Iconic Irish musician Paddy Moloney dies at 83: NPR
Lynne Sladky / AP
Paddy Moloney, co-founder of Irish folk group The Chieftains, has passed away today. He was 83 years old. The news was announced by the Irish traditional music archive. No cause of death was given.
Moloney was an extremely important part of the Irish folk music scene. For over 50 years, Moloney has led The Chieftains around the world, popularizing traditional Irish music. The group has also collaborated with countless artists and groups outside of the folk music world, including Mick Jagger, Roger Daltrey, Emmylou Harris and Luciano Pavarotti. Their last show was an early St. Patrick’s Day celebration in Philadelphia, Pennsylvania, in 2020, before the pandemic forced them to cancel the remainder of their “Irish Goodbye” tour.
When it came to music, Moloney was self-taught. He told NPR in an interview in 2002 that his mother bought him a tin whistle when he was six and upon learning of this he opened the door to other instruments. “Because it gives you a great overview of instruments and scale formation and that sort of thing,” he said.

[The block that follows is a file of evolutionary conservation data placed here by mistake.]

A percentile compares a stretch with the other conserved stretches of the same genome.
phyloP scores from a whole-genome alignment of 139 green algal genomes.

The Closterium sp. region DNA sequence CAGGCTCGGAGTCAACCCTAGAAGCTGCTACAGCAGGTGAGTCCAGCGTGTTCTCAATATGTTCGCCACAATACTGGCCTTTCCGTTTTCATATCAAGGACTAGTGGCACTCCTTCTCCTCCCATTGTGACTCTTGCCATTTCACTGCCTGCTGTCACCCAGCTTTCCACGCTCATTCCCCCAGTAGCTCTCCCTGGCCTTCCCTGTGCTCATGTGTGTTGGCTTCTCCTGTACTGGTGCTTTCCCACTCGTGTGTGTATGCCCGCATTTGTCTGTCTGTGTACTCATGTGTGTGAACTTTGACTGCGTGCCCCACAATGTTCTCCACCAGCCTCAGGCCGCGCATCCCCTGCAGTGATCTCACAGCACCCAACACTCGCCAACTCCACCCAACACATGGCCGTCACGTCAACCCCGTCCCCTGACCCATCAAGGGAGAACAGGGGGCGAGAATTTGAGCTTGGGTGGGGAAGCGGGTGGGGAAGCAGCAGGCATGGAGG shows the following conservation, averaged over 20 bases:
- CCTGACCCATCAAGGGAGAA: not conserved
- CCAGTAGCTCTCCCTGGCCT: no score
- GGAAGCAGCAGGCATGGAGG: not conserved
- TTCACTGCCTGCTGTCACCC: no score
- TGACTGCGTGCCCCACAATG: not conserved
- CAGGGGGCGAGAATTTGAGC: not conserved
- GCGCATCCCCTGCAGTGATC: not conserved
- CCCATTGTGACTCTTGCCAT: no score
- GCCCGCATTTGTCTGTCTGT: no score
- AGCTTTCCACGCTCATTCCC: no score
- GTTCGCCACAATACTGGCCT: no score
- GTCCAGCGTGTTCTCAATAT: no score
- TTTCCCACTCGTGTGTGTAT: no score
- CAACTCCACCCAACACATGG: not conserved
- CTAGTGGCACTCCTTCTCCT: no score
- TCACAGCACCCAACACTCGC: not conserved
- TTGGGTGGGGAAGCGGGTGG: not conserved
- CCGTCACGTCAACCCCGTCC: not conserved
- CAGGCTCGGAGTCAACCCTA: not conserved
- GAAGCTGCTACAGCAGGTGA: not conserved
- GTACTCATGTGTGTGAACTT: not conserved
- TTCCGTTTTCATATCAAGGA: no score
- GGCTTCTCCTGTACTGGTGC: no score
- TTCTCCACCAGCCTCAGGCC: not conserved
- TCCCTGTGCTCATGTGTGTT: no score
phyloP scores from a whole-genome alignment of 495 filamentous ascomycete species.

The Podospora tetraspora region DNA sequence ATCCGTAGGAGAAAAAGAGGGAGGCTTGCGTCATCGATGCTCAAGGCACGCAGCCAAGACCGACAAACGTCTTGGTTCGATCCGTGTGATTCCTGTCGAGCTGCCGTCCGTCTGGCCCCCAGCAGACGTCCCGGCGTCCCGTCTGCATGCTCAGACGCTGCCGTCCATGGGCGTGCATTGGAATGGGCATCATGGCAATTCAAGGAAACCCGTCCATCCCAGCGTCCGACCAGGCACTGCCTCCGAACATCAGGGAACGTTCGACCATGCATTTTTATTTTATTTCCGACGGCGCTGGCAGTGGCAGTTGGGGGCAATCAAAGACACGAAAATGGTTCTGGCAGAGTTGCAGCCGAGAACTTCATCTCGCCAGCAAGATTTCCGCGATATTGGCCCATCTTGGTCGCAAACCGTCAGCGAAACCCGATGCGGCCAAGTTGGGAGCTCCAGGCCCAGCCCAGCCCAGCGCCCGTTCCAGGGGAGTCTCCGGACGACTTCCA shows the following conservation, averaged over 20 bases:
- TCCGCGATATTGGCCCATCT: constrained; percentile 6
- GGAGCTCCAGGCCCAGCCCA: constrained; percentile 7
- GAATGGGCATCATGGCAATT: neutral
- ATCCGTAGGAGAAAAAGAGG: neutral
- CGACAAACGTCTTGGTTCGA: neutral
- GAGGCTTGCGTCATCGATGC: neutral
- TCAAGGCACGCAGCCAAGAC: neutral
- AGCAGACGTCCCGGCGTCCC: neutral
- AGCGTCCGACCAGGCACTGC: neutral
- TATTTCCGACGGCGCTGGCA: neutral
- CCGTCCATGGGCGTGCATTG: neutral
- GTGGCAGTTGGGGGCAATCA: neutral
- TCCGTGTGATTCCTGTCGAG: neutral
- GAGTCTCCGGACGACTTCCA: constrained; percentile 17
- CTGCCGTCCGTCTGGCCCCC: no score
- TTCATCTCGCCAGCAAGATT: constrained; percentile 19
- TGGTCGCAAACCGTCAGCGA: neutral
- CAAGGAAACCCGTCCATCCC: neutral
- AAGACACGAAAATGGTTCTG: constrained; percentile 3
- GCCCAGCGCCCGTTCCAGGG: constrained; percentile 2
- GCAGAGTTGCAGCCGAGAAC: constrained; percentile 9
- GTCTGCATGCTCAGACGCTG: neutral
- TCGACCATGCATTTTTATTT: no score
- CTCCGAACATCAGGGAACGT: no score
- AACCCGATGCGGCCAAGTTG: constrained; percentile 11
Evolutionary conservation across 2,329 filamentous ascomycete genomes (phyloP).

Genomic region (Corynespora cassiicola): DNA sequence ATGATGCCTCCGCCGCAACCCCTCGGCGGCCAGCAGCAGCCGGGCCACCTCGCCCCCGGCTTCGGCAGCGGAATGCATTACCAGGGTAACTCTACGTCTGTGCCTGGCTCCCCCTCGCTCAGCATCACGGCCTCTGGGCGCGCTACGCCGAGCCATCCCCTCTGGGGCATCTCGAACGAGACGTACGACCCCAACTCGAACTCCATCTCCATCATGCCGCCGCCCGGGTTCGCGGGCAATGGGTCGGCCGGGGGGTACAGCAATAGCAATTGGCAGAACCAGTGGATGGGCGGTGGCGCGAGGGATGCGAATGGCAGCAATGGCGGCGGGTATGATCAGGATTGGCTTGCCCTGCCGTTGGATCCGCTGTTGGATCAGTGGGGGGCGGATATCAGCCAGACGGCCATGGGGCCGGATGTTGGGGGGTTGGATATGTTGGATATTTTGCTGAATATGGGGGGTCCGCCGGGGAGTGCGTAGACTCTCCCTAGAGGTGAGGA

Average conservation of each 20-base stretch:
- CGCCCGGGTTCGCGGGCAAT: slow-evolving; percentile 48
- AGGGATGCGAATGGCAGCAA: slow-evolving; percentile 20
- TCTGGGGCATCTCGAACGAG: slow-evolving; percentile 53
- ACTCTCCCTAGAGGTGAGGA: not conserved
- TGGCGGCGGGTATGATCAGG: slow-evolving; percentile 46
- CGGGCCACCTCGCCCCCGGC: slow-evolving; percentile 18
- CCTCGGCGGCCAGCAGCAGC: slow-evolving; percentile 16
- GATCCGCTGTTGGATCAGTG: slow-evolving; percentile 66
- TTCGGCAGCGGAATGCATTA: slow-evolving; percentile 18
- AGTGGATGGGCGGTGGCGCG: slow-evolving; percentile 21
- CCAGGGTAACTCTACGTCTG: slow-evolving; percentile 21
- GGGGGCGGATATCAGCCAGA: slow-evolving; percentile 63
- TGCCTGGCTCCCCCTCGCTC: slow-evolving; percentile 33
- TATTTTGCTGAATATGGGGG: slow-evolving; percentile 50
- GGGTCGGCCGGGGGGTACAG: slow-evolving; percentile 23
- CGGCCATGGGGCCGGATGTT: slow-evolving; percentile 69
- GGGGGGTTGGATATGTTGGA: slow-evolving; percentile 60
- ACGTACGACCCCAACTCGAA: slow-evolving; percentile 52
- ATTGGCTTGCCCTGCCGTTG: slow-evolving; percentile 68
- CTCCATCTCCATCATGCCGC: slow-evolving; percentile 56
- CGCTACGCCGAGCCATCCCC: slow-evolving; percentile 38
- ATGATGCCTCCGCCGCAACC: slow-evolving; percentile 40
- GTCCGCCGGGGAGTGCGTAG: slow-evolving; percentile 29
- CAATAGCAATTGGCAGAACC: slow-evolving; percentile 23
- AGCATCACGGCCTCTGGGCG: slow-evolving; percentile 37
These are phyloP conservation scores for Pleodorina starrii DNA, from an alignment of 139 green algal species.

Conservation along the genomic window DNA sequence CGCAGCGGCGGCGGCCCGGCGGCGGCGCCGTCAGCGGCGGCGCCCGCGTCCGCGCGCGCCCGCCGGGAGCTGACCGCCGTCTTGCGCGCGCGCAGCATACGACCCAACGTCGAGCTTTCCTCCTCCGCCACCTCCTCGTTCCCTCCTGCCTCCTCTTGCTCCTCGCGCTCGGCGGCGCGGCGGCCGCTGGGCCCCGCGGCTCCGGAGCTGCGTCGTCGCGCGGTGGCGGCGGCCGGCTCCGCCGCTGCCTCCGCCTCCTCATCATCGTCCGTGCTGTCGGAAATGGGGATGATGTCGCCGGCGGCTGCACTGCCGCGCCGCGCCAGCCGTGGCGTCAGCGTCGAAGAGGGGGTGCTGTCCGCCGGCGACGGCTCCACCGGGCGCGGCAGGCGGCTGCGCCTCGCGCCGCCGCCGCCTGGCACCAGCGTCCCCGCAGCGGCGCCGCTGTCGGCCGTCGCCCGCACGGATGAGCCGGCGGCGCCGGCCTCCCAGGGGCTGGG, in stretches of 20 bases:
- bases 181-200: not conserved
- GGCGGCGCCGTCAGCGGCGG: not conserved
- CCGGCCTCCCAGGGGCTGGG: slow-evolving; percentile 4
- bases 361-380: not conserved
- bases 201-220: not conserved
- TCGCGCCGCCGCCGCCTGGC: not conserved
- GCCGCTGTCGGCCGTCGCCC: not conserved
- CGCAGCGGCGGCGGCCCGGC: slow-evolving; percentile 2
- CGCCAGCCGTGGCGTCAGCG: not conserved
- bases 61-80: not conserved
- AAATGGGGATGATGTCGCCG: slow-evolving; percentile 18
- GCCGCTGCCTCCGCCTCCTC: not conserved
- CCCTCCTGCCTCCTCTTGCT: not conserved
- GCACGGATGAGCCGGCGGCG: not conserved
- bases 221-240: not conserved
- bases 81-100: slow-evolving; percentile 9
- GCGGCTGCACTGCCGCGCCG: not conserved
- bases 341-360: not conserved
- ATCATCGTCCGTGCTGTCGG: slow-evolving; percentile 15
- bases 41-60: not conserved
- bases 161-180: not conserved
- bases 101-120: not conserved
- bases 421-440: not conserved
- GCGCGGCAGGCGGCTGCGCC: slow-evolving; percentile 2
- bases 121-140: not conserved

“But also the other beauty of this little whistle is that once you master the mechanics of it, you can really get into improvisation,” he added, “and you can start to see the music. and she goes out. “
Moloney was born in Donnycarney, a suburb just north of Dublin, Ireland. He formed the Chieftains in 1962. He never intended to do it full time, as he told NPR in 1975. Instead, he wanted to find the right musicians who could join him. as he used traditional techniques to get “into the guts of a song,” repeating tunes over and over again to find something new. The group ultimately won six Grammys and left the world with a body of work that would help connect the Irish Diaspora.
“His legacy will remain with us in the music he created and brought to the world,” reads one declaration Irish President Michael D. Higgins.
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